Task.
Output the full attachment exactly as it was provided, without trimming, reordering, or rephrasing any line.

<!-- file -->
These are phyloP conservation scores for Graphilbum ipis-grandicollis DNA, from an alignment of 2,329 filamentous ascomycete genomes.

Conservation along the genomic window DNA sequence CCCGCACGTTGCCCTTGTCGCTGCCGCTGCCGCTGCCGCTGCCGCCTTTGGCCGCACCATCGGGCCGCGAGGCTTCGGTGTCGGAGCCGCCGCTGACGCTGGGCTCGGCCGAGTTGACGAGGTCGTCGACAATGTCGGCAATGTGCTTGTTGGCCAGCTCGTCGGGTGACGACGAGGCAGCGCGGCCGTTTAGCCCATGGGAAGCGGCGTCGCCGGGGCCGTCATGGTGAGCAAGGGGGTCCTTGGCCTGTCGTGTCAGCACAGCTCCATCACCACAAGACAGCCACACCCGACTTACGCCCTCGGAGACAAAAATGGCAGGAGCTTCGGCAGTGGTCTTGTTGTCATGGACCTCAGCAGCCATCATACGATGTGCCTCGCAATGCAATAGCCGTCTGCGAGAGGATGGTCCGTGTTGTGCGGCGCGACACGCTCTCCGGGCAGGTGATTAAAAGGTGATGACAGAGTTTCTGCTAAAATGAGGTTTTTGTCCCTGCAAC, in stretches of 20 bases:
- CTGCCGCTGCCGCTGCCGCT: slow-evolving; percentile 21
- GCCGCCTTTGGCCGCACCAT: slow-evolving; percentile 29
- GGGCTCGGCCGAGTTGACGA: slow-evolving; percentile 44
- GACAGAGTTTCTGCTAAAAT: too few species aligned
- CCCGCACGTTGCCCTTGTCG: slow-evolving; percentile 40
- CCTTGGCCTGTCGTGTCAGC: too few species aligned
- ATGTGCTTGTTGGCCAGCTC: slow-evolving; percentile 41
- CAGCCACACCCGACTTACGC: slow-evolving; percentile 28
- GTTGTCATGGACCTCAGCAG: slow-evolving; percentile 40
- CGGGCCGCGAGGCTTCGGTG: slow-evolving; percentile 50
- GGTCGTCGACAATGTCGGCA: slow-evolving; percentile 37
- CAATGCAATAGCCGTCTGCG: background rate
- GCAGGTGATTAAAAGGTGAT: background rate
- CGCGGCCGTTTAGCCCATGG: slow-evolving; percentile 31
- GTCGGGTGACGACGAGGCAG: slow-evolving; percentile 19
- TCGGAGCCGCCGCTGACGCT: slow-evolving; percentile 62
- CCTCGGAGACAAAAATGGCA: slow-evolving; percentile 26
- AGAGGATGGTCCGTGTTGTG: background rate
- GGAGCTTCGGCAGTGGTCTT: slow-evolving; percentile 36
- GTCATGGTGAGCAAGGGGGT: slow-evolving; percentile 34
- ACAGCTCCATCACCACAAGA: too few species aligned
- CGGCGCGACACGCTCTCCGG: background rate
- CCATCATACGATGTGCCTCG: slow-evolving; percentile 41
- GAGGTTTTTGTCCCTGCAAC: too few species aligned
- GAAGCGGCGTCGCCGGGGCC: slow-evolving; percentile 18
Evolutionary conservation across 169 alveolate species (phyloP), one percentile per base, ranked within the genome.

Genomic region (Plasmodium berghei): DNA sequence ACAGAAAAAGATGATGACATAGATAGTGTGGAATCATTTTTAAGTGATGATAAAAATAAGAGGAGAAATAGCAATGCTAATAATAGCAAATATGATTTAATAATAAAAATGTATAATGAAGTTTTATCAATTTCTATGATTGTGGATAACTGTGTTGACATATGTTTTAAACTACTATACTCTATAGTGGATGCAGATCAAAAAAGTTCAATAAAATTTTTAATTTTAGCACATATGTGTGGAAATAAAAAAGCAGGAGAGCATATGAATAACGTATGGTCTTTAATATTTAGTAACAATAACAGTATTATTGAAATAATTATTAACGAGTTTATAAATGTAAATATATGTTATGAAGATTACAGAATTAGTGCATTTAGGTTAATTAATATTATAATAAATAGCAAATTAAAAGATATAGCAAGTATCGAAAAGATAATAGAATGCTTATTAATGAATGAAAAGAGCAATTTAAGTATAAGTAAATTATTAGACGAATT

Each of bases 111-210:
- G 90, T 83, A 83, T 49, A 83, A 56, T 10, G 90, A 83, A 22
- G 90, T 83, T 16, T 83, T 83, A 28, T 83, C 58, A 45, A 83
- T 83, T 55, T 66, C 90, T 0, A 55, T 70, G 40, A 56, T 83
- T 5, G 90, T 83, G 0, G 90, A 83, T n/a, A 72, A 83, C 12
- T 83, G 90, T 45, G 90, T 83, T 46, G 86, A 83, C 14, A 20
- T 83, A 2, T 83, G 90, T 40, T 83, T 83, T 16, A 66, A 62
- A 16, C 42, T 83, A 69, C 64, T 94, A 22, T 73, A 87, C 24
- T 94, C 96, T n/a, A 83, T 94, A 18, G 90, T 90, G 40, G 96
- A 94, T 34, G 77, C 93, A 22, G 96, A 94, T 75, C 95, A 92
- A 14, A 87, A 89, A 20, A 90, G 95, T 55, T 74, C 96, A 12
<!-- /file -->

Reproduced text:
These are phyloP conservation scores for Graphilbum ipis-grandicollis DNA, from an alignment of 2,329 filamentous ascomycete genomes.

Conservation along the genomic window DNA sequence CCCGCACGTTGCCCTTGTCGCTGCCGCTGCCGCTGCCGCTGCCGCCTTTGGCCGCACCATCGGGCCGCGAGGCTTCGGTGTCGGAGCCGCCGCTGACGCTGGGCTCGGCCGAGTTGACGAGGTCGTCGACAATGTCGGCAATGTGCTTGTTGGCCAGCTCGTCGGGTGACGACGAGGCAGCGCGGCCGTTTAGCCCATGGGAAGCGGCGTCGCCGGGGCCGTCATGGTGAGCAAGGGGGTCCTTGGCCTGTCGTGTCAGCACAGCTCCATCACCACAAGACAGCCACACCCGACTTACGCCCTCGGAGACAAAAATGGCAGGAGCTTCGGCAGTGGTCTTGTTGTCATGGACCTCAGCAGCCATCATACGATGTGCCTCGCAATGCAATAGCCGTCTGCGAGAGGATGGTCCGTGTTGTGCGGCGCGACACGCTCTCCGGGCAGGTGATTAAAAGGTGATGACAGAGTTTCTGCTAAAATGAGGTTTTTGTCCCTGCAAC, in stretches of 20 bases:
- CTGCCGCTGCCGCTGCCGCT: slow-evolving; percentile 21
- GCCGCCTTTGGCCGCACCAT: slow-evolving; percentile 29
- GGGCTCGGCCGAGTTGACGA: slow-evolving; percentile 44
- GACAGAGTTTCTGCTAAAAT: too few species aligned
- CCCGCACGTTGCCCTTGTCG: slow-evolving; percentile 40
- CCTTGGCCTGTCGTGTCAGC: too few species aligned
- ATGTGCTTGTTGGCCAGCTC: slow-evolving; percentile 41
- CAGCCACACCCGACTTACGC: slow-evolving; percentile 28
- GTTGTCATGGACCTCAGCAG: slow-evolving; percentile 40
- CGGGCCGCGAGGCTTCGGTG: slow-evolving; percentile 50
- GGTCGTCGACAATGTCGGCA: slow-evolving; percentile 37
- CAATGCAATAGCCGTCTGCG: background rate
- GCAGGTGATTAAAAGGTGAT: background rate
- CGCGGCCGTTTAGCCCATGG: slow-evolving; percentile 31
- GTCGGGTGACGACGAGGCAG: slow-evolving; percentile 19
- TCGGAGCCGCCGCTGACGCT: slow-evolving; percentile 62
- CCTCGGAGACAAAAATGGCA: slow-evolving; percentile 26
- AGAGGATGGTCCGTGTTGTG: background rate
- GGAGCTTCGGCAGTGGTCTT: slow-evolving; percentile 36
- GTCATGGTGAGCAAGGGGGT: slow-evolving; percentile 34
- ACAGCTCCATCACCACAAGA: too few species aligned
- CGGCGCGACACGCTCTCCGG: background rate
- CCATCATACGATGTGCCTCG: slow-evolving; percentile 41
- GAGGTTTTTGTCCCTGCAAC: too few species aligned
- GAAGCGGCGTCGCCGGGGCC: slow-evolving; percentile 18
Evolutionary conservation across 169 alveolate species (phyloP), one percentile per base, ranked within the genome.

Genomic region (Plasmodium berghei): DNA sequence ACAGAAAAAGATGATGACATAGATAGTGTGGAATCATTTTTAAGTGATGATAAAAATAAGAGGAGAAATAGCAATGCTAATAATAGCAAATATGATTTAATAATAAAAATGTATAATGAAGTTTTATCAATTTCTATGATTGTGGATAACTGTGTTGACATATGTTTTAAACTACTATACTCTATAGTGGATGCAGATCAAAAAAGTTCAATAAAATTTTTAATTTTAGCACATATGTGTGGAAATAAAAAAGCAGGAGAGCATATGAATAACGTATGGTCTTTAATATTTAGTAACAATAACAGTATTATTGAAATAATTATTAACGAGTTTATAAATGTAAATATATGTTATGAAGATTACAGAATTAGTGCATTTAGGTTAATTAATATTATAATAAATAGCAAATTAAAAGATATAGCAAGTATCGAAAAGATAATAGAATGCTTATTAATGAATGAAAAGAGCAATTTAAGTATAAGTAAATTATTAGACGAATT

Each of bases 111-210:
- G 90, T 83, A 83, T 49, A 83, A 56, T 10, G 90, A 83, A 22
- G 90, T 83, T 16, T 83, T 83, A 28, T 83, C 58, A 45, A 83
- T 83, T 55, T 66, C 90, T 0, A 55, T 70, G 40, A 56, T 83
- T 5, G 90, T 83, G 0, G 90, A 83, T n/a, A 72, A 83, C 12
- T 83, G 90, T 45, G 90, T 83, T 46, G 86, A 83, C 14, A 20
- T 83, A 2, T 83, G 90, T 40, T 83, T 83, T 16, A 66, A 62
- A 16, C 42, T 83, A 69, C 64, T 94, A 22, T 73, A 87, C 24
- T 94, C 96, T n/a, A 83, T 94, A 18, G 90, T 90, G 40, G 96
- A 94, T 34, G 77, C 93, A 22, G 96, A 94, T 75, C 95, A 92
- A 14, A 87, A 89, A 20, A 90, G 95, T 55, T 74, C 96, A 12